Cal Football Lets Go Of Conditioning Coach Linked To Ted Agu’s Death
Damon Harrington, the head strength and conditioning coach at the University of California Berkeley, has been let go from the Cal football organization after the school hired Justin Wilcox as its head coach. Harrington had created and oversaw the workout that led to the collapse and tragic death of 21-year-old Ted Agu, a defensive lineman with sickle cell trait who died during a conditioning drill in February 2014. The drill involved players sprinting up and down a hill as they held a thick rope together, something the team had not done before.
Attorneys Brian Panish and Robert Glassman of Panish Shea & Boyle, Steve Yerrid of the Yerrid Law Firm and Jeffery D. Murphy represented the Agu family in a wrongful death lawsuit filed against The Regents of the University of California in 2014. The lawsuit specifically alleged Harrington and then-Cal-football-trainer Robert Jackson were “unfit for the specific tasks to be performed during the course of their employment, namely to organize and execute a reasonably safe conditioning drill.” In April 2016, nearly three months after the university admitted that its negligence was a significant factor in Agu’s death, attorneys obtained a $4.75 million settlement for his family.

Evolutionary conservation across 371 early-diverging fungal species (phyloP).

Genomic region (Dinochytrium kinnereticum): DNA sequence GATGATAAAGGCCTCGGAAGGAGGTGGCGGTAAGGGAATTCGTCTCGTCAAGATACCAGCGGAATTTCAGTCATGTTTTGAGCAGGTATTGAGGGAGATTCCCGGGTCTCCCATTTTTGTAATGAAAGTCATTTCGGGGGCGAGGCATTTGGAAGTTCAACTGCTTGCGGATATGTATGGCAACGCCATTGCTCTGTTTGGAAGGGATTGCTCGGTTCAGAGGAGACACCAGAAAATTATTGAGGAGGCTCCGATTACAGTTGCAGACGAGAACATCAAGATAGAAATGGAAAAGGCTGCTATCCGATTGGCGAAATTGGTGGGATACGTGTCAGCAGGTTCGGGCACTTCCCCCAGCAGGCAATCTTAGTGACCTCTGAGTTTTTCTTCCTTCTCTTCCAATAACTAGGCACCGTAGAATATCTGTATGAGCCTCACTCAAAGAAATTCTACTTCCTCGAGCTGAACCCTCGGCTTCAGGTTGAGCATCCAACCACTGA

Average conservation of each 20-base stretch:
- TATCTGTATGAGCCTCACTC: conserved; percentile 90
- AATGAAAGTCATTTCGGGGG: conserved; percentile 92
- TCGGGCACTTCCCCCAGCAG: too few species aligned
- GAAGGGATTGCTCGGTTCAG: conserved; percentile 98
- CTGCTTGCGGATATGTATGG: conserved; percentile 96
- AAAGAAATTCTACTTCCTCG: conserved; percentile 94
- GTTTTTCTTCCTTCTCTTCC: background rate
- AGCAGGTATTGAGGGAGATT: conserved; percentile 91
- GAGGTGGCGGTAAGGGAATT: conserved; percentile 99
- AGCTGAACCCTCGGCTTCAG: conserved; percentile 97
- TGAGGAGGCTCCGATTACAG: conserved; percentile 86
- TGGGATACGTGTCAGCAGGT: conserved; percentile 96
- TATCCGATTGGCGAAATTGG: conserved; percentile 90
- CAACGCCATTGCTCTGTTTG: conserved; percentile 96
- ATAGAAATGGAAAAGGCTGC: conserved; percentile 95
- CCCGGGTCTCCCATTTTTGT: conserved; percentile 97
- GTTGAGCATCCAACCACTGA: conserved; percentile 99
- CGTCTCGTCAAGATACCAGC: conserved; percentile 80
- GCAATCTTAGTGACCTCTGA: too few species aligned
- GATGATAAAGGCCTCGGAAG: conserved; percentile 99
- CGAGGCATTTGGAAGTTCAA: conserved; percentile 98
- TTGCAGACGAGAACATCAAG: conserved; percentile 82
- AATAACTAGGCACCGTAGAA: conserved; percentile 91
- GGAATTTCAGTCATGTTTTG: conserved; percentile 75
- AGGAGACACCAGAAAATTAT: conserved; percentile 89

As part of the settlement, UC Berkeley agreed to continue implementing changes to protect its student-athletes including strengthening its safety protocols by enhancing training for coaches and conditioning staff, among other measures.
Many university faculty members, as well as Cal football program critics, demanded Harrington be let go following Agu’s death but the university renewed his contract last summer. The strengthening and conditioning coach continued to work alongside Cal Bears head coach Sonny Dykes, who had recruited him and who was fired earlier this month. All other assistants were also let go.
Harrington has been replaced with Torre Becton, who previously coached at USC and worked with Wilcox during the 2012 and 2013 seasons at Washington.
For more details, read the San Francisco Chronicle story here